A bed that has a mattress most likely constructed from granite.
Scary toilet of doom, with a hole in the floor.
Mould city bitch mould mould city bitch.

However the couch is comfy, so if I somehow can’t wrangle my way out of this room at least I have something to sleep on that won’t dislocate every joint in me.

I was then taken out to lunch by the Foreign Affairs Department – two women, one Luanne and one ChinDow (pronounced not spelt like that). Official Peking Duck can be crossed of my list. Successful use of chopsticks needs a lot more work. (Edited: I later found out that Chinese will always invite you to come eat with them with no intention of actually enjoying your company if you’re stupid enough to say yes. Explains the awkwardness now).

After lunch I thought it would be a brilliant idea to get some cleaning stuff for the absolute mess of a bathroom, before I was to ever consider cleaning myself in there. So with a natural assumption in my step I went to the supermarket.

Worst. Idea. Ever.

I think that was when it really hit me that I have absolutely no idea what I am doing in China, for the next few days at least.

Trying to contact home was a mission after that debacle. First I text them to ring me, but my cellphone was then disconnected/blocked due to ‘limited funds’. Then I tried the schools Skype in their office but they had no microphone or camera so I could only type to my parents who didn’t figure it out till the very last minute. Luckily Dad rang Emily who gave them another number and they got through on my ‘home’ phone in my room. Reassurance from home definitely felt good.

Later this evening I had the loveliest phone call ever – from Lisa. She said stop panicking and that she would come pick me up. Soon enough a taxi with her in it showed up. We went back to hers where I instantly developed flat jealousy. She has the best room in Shijiazhuang I swear. She was just about to start tutoring a lovely boy, William, and even asked me to help (silly girl). William was such a delightful character though, and because he was the age group that I will be teaching in a few days time I actually started to like this idea a lot more.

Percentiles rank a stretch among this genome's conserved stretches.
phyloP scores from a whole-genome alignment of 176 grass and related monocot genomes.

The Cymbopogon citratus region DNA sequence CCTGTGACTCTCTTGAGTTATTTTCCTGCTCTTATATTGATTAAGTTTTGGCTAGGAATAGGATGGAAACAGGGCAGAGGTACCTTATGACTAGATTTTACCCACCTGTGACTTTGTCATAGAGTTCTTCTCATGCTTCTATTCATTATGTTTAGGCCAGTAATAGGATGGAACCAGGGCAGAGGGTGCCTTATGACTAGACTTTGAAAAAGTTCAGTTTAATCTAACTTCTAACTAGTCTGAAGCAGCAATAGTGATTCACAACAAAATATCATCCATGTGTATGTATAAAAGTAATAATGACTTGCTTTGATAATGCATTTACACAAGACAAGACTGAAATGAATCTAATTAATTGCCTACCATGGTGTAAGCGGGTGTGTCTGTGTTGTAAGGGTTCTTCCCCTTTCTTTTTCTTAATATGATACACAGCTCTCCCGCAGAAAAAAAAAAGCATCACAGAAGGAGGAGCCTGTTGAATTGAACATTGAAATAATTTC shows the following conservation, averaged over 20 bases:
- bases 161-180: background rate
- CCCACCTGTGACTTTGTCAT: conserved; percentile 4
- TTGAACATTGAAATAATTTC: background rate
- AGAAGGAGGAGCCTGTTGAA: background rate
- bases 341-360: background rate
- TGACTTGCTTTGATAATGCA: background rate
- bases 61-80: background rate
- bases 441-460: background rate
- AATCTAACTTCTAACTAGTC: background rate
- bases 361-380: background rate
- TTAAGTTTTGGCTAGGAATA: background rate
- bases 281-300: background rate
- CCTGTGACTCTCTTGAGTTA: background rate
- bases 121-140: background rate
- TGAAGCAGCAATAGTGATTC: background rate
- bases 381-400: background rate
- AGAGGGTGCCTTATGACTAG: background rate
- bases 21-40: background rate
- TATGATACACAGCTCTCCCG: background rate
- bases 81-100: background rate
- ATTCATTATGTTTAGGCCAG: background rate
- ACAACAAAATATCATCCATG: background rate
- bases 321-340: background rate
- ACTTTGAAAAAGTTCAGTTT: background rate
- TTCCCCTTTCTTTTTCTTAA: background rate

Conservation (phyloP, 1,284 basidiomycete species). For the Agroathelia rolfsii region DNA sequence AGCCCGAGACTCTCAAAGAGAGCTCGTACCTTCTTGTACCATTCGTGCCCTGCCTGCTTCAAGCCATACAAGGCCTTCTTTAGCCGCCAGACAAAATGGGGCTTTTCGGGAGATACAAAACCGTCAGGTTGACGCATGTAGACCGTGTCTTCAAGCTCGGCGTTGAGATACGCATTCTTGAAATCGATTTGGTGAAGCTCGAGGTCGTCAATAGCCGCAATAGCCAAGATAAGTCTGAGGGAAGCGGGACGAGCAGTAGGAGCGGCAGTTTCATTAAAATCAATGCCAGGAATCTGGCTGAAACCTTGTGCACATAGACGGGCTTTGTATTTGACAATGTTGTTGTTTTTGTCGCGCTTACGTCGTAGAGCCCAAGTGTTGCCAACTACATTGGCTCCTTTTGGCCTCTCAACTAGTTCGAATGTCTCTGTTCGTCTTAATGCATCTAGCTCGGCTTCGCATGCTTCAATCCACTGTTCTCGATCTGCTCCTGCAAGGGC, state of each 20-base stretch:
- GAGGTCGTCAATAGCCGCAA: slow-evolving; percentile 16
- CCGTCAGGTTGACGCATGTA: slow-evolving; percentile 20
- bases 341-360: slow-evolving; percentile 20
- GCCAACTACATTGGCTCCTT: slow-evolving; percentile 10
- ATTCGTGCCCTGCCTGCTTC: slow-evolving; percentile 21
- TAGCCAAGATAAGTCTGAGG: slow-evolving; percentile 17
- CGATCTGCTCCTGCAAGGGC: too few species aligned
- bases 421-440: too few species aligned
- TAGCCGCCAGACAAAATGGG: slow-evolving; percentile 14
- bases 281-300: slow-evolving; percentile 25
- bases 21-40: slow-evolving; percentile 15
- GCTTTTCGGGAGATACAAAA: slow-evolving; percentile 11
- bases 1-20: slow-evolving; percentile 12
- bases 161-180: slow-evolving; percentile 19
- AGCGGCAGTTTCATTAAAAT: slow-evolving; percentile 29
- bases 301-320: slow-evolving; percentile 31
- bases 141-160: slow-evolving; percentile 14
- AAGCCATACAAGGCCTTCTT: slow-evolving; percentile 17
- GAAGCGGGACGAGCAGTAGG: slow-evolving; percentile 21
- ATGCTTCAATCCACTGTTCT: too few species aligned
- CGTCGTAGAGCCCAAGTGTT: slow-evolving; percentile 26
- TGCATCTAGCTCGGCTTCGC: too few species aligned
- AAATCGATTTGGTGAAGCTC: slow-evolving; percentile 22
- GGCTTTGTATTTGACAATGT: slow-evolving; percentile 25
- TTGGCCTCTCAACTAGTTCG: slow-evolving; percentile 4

In the evening Emily rang and said we should have dinner with her. Being as tired as I was I still said yes because I really wanted to physically meet her. Giving the taxi driver the instructions (well Lisa did, I sat there like the typical foreigner – stone cold silence) we ended up at ‘the best restaurant in all of Shijiazhuang’ according to Emily. She probably wasn’t far off either it was so very, very good. And I learnt the custom of ‘cheers’ing (gambe I think it sounded like) your drink for everything. It translates to ‘finish the glass’ however and after three ‘cheers’ and a plane trip round the world I was lucky enough to not plant my face in the fish while falling asleep at the table. Emily’s husband Taylor is amazing as well; their connection is just wonderful. And their daughter is so cute.

Overall for a first day experience I feel like across 24 hours I have gone from complete stranger, to someone who just might end up belonging here after all. Maybe.

Zaijian for now.

Sidenote: I’m afraid to say that the stereotype of asian drivers is well and truly….true. I think lanes are just painted on to give the road some character, not to be obeyed whatsoever.

Wow. From that (terrible) writing to now feels like a lifetime ago. Leave a comment if you found it funny, tragic, or both! I’d be happy to discuss anything.

Thanks for the read.